United States Bankruptcy Appellate Panel of the Eighth Circuit
Submitted: May 19, 2016
from United States Bankruptcy Court for the Northern District
of Iowa - Sioux City
KRESSEL, SCHERMER, and NAIL, Bankruptcy Judges.
Partners Sioux City, LLC appeals the July 8, 2015 order of
the bankruptcy court dismissing its chapter 11 bankruptcy
case. We reverse and remand.
Partners Sioux City, LLC ("Civic Partners") owns
commercial real estate, known as the Promenade, in the
Historic Fourth Street Redevelopment District of Sioux City,
Iowa ("City"). Northwest Bank ("Bank")
holds a mortgage against the Promenade and an assignment of
rents to secure a promissory note executed by Civic Partners.
City also holds a mortgage against the Promenade to secure a
promissory note executed by Civic Partners. Main Street
Theatres, Inc. ("Main Street") leases and occupies
the majority of the space in the Promenade.
after entering into the lease with Civic Partners in 2004,
Main Street fell behind on its lease payments. This in turn
caused Civic Partners to fall behind on its loan payments to
Bank and to City. In 2009, Civic Partners, Main Street, Bank,
and City mediated their various disputes. The mediation
sessions led to a tentative resolution of the parties'
disputes, which was memorialized in a settlement agreement.
The settlement agreement was subject to ratification by the
settlement agreement, Bank agreed to restructure Civic
Partners' loan, City agreed to reduce the Promenade's
tax assessment value, and City further agreed to address
certain construction defects in public works adjacent to the
Promenade. In return, Civic Partners agreed to enter into an
amended lease with Main Street that would lower Main
Street's annual rent and forgive the back rent owed by
November 2009, Civic Partners and Main Street entered into
the amended lease contemplated by the settlement agreement.
Civic Partners' obligations under the amended lease were
conditioned on Civic Partners' formalizing the agreements
with Bank and City described in the settlement agreement on
or before January 15, 2010. In the event Civic Partners was
unable to do so, the amended lease gave Civic Partners the
right to declare the amended lease null and void on or before
January 31, 2010.
same month, Civic Partners was able to formalize the
agreement with Bank. Bank's obligations under the
parties' restructure agreement were conditioned on,
inter alia, Civic Partners' formalizing the
agreement with City and entering into the amended lease with
Main Street described in the settlement agreement on or
before December 31, 2009. In the event Civic Partners was
unable to do so, the restructure agreement provided the loan
modification would be void and without effect.
Partners was not able to formalize the agreement with City:
In December 2009, the city council declined to ratify the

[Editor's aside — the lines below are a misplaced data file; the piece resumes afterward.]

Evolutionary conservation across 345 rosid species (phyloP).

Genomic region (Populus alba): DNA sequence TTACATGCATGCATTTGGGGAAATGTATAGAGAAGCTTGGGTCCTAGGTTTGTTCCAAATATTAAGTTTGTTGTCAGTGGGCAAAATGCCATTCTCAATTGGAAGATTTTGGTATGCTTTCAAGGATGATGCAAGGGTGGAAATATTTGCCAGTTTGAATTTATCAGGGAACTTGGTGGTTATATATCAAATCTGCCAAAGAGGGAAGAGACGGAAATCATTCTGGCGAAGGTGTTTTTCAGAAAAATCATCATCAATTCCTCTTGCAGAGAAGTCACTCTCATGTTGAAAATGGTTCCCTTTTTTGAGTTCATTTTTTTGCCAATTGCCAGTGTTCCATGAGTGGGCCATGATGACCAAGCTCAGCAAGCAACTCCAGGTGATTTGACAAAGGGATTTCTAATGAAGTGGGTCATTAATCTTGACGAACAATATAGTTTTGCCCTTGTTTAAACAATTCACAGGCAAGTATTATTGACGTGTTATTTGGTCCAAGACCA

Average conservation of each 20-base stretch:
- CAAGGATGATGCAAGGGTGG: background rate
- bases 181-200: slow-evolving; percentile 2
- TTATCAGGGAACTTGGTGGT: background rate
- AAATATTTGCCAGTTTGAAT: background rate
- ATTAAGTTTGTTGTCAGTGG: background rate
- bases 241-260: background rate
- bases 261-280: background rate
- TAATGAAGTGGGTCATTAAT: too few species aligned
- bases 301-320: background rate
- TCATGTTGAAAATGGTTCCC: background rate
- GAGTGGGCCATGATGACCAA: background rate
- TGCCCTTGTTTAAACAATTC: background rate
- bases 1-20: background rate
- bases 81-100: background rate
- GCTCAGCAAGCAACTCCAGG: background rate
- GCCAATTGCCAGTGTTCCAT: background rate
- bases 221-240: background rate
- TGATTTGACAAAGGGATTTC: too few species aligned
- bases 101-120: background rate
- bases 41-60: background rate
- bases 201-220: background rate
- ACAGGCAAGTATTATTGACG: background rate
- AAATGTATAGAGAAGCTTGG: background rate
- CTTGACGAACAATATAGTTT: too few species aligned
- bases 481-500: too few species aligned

settlement agreement. Civic Partners and Main Street
nevertheless agreed to several extensions of the January 31,
2010 deadline for Civic Partners to declare the amended lease
null and void. The last such extension pushed the deadline to
March 31, 2011.
meantime, in December 2010, Bank commenced a state court
lawsuit against Civic Partners. In January 2011, City
March 30, 2011, Civic Partners notified Main Street it was
terminating the amended lease. Fifteen days later, Civic
Partners filed a petition for relief under chapter 11 of the
2012, on Civic Partners' motion to determine whether the
original lease or the amended lease controlled, the
bankruptcy court concluded the amended lease was still in
effect and controlled Civic Partners' relationship with
Main Street. The bankruptcy court held Iowa rescission law
prevented Civic Partners from terminating the amended lease
without returning a $200, 000.00 "restructuring
payment" it had received from Main Street.
Alternatively, the bankruptcy court held Civic Partners could
not terminate the amended lease without Bank's consent.
January 2013, on Civic Partners' motion to reconsider its
earlier ruling, the bankruptcy court again held the amended
lease was still in effect and controlled Civic Partners'
relationship with Main Street. Civic Partners appealed both
orders. Because the bankruptcy court's orders were
interlocutory, we dismissed the appeal in early February
meantime, in September 2012-after the bankruptcy court first
held the amended lease was still in effect, but before it
reiterated its holding-Civic Partners filed a "Second
Amended and Substituted Plan of Reorganization (Dated
September 26, 2012)." While Civic Partners continued to argue
the amended lease had been terminated, the plan was
predicated on the amended lease, in compliance with the
bankruptcy court's earlier rulings. In early October
2013, the bankruptcy court denied confirmation of the plan,
in large part because the bankruptcy court determined it was
days later, Bank filed a motion to dismiss Civic
Partners' bankruptcy case. The matter was held in
abeyance while Civic Partners again appealed several of the
bankruptcy court's orders, including its orders regarding
the amended lease and its order denying confirmation of Civic
Partners' plan. Because the bankruptcy court's orders
were interlocutory, we dismissed the appeals in late October
2013. On Civic Partners' further appeal, the Eighth
Circuit Court of Appeals did likewise in March 2015.
the Eighth Circuit Court of Appeals denied Civic
Partners' motion for rehearing and for rehearing en
banc in April 2015, the bankruptcy court held a
continued hearing on Bank's motion to dismiss. The
bankruptcy court took the matter under advisement and on July
8, 2015, entered ...